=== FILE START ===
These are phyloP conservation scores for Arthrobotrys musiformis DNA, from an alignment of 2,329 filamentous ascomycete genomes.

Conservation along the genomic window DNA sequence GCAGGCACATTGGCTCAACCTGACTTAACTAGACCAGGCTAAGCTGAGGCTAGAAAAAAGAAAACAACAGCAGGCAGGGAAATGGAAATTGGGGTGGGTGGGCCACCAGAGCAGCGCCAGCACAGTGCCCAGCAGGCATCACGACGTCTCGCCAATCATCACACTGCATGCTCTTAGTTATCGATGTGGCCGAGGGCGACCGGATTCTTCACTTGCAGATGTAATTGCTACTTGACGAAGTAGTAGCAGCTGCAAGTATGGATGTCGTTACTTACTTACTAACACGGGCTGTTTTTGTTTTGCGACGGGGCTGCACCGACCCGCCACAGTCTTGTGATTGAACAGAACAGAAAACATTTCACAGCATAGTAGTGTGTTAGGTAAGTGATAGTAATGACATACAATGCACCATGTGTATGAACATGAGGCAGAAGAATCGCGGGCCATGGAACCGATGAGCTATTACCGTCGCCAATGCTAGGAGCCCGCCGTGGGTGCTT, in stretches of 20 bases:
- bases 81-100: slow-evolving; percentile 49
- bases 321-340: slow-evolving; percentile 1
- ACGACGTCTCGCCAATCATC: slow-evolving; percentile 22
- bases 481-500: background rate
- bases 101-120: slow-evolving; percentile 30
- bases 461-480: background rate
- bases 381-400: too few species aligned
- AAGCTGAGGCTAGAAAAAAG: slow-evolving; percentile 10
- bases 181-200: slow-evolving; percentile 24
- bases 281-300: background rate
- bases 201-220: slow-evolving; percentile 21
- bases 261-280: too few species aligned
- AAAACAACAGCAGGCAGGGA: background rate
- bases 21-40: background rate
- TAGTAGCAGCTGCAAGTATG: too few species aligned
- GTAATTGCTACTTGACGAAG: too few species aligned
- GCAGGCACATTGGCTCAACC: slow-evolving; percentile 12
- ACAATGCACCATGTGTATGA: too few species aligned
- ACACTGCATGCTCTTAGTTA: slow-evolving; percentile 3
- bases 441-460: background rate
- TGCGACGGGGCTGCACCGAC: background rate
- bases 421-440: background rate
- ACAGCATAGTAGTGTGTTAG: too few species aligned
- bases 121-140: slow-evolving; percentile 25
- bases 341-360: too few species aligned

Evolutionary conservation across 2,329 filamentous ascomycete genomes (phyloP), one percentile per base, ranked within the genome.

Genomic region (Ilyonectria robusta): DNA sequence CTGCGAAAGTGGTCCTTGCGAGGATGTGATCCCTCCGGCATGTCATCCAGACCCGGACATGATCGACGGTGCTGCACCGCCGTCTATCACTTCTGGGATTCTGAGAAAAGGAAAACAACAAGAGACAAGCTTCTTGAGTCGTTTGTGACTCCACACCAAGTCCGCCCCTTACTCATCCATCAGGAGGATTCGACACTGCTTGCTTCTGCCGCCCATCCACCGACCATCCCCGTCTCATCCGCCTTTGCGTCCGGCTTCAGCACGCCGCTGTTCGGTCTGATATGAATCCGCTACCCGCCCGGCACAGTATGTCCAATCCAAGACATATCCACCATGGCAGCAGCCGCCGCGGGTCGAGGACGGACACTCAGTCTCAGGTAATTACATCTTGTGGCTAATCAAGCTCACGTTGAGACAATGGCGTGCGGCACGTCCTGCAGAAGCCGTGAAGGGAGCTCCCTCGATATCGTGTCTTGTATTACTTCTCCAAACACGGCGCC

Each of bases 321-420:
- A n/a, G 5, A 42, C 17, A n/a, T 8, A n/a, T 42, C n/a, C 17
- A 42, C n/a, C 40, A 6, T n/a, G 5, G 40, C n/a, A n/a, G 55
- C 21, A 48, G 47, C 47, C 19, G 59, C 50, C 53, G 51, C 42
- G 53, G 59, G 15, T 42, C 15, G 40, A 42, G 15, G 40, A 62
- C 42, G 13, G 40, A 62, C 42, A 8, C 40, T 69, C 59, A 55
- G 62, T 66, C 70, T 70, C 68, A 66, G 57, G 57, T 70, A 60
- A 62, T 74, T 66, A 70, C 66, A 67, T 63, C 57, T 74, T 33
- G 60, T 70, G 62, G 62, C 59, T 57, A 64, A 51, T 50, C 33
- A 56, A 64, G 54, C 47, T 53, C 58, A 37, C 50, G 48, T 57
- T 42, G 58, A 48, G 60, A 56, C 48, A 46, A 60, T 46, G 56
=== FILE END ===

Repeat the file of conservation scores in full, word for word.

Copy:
These are phyloP conservation scores for Arthrobotrys musiformis DNA, from an alignment of 2,329 filamentous ascomycete genomes.

Conservation along the genomic window DNA sequence GCAGGCACATTGGCTCAACCTGACTTAACTAGACCAGGCTAAGCTGAGGCTAGAAAAAAGAAAACAACAGCAGGCAGGGAAATGGAAATTGGGGTGGGTGGGCCACCAGAGCAGCGCCAGCACAGTGCCCAGCAGGCATCACGACGTCTCGCCAATCATCACACTGCATGCTCTTAGTTATCGATGTGGCCGAGGGCGACCGGATTCTTCACTTGCAGATGTAATTGCTACTTGACGAAGTAGTAGCAGCTGCAAGTATGGATGTCGTTACTTACTTACTAACACGGGCTGTTTTTGTTTTGCGACGGGGCTGCACCGACCCGCCACAGTCTTGTGATTGAACAGAACAGAAAACATTTCACAGCATAGTAGTGTGTTAGGTAAGTGATAGTAATGACATACAATGCACCATGTGTATGAACATGAGGCAGAAGAATCGCGGGCCATGGAACCGATGAGCTATTACCGTCGCCAATGCTAGGAGCCCGCCGTGGGTGCTT, in stretches of 20 bases:
- bases 81-100: slow-evolving; percentile 49
- bases 321-340: slow-evolving; percentile 1
- ACGACGTCTCGCCAATCATC: slow-evolving; percentile 22
- bases 481-500: background rate
- bases 101-120: slow-evolving; percentile 30
- bases 461-480: background rate
- bases 381-400: too few species aligned
- AAGCTGAGGCTAGAAAAAAG: slow-evolving; percentile 10
- bases 181-200: slow-evolving; percentile 24
- bases 281-300: background rate
- bases 201-220: slow-evolving; percentile 21
- bases 261-280: too few species aligned
- AAAACAACAGCAGGCAGGGA: background rate
- bases 21-40: background rate
- TAGTAGCAGCTGCAAGTATG: too few species aligned
- GTAATTGCTACTTGACGAAG: too few species aligned
- GCAGGCACATTGGCTCAACC: slow-evolving; percentile 12
- ACAATGCACCATGTGTATGA: too few species aligned
- ACACTGCATGCTCTTAGTTA: slow-evolving; percentile 3
- bases 441-460: background rate
- TGCGACGGGGCTGCACCGAC: background rate
- bases 421-440: background rate
- ACAGCATAGTAGTGTGTTAG: too few species aligned
- bases 121-140: slow-evolving; percentile 25
- bases 341-360: too few species aligned

Evolutionary conservation across 2,329 filamentous ascomycete genomes (phyloP), one percentile per base, ranked within the genome.

Genomic region (Ilyonectria robusta): DNA sequence CTGCGAAAGTGGTCCTTGCGAGGATGTGATCCCTCCGGCATGTCATCCAGACCCGGACATGATCGACGGTGCTGCACCGCCGTCTATCACTTCTGGGATTCTGAGAAAAGGAAAACAACAAGAGACAAGCTTCTTGAGTCGTTTGTGACTCCACACCAAGTCCGCCCCTTACTCATCCATCAGGAGGATTCGACACTGCTTGCTTCTGCCGCCCATCCACCGACCATCCCCGTCTCATCCGCCTTTGCGTCCGGCTTCAGCACGCCGCTGTTCGGTCTGATATGAATCCGCTACCCGCCCGGCACAGTATGTCCAATCCAAGACATATCCACCATGGCAGCAGCCGCCGCGGGTCGAGGACGGACACTCAGTCTCAGGTAATTACATCTTGTGGCTAATCAAGCTCACGTTGAGACAATGGCGTGCGGCACGTCCTGCAGAAGCCGTGAAGGGAGCTCCCTCGATATCGTGTCTTGTATTACTTCTCCAAACACGGCGCC

Each of bases 321-420:
- A n/a, G 5, A 42, C 17, A n/a, T 8, A n/a, T 42, C n/a, C 17
- A 42, C n/a, C 40, A 6, T n/a, G 5, G 40, C n/a, A n/a, G 55
- C 21, A 48, G 47, C 47, C 19, G 59, C 50, C 53, G 51, C 42
- G 53, G 59, G 15, T 42, C 15, G 40, A 42, G 15, G 40, A 62
- C 42, G 13, G 40, A 62, C 42, A 8, C 40, T 69, C 59, A 55
- G 62, T 66, C 70, T 70, C 68, A 66, G 57, G 57, T 70, A 60
- A 62, T 74, T 66, A 70, C 66, A 67, T 63, C 57, T 74, T 33
- G 60, T 70, G 62, G 62, C 59, T 57, A 64, A 51, T 50, C 33
- A 56, A 64, G 54, C 47, T 53, C 58, A 37, C 50, G 48, T 57
- T 42, G 58, A 48, G 60, A 56, C 48, A 46, A 60, T 46, G 56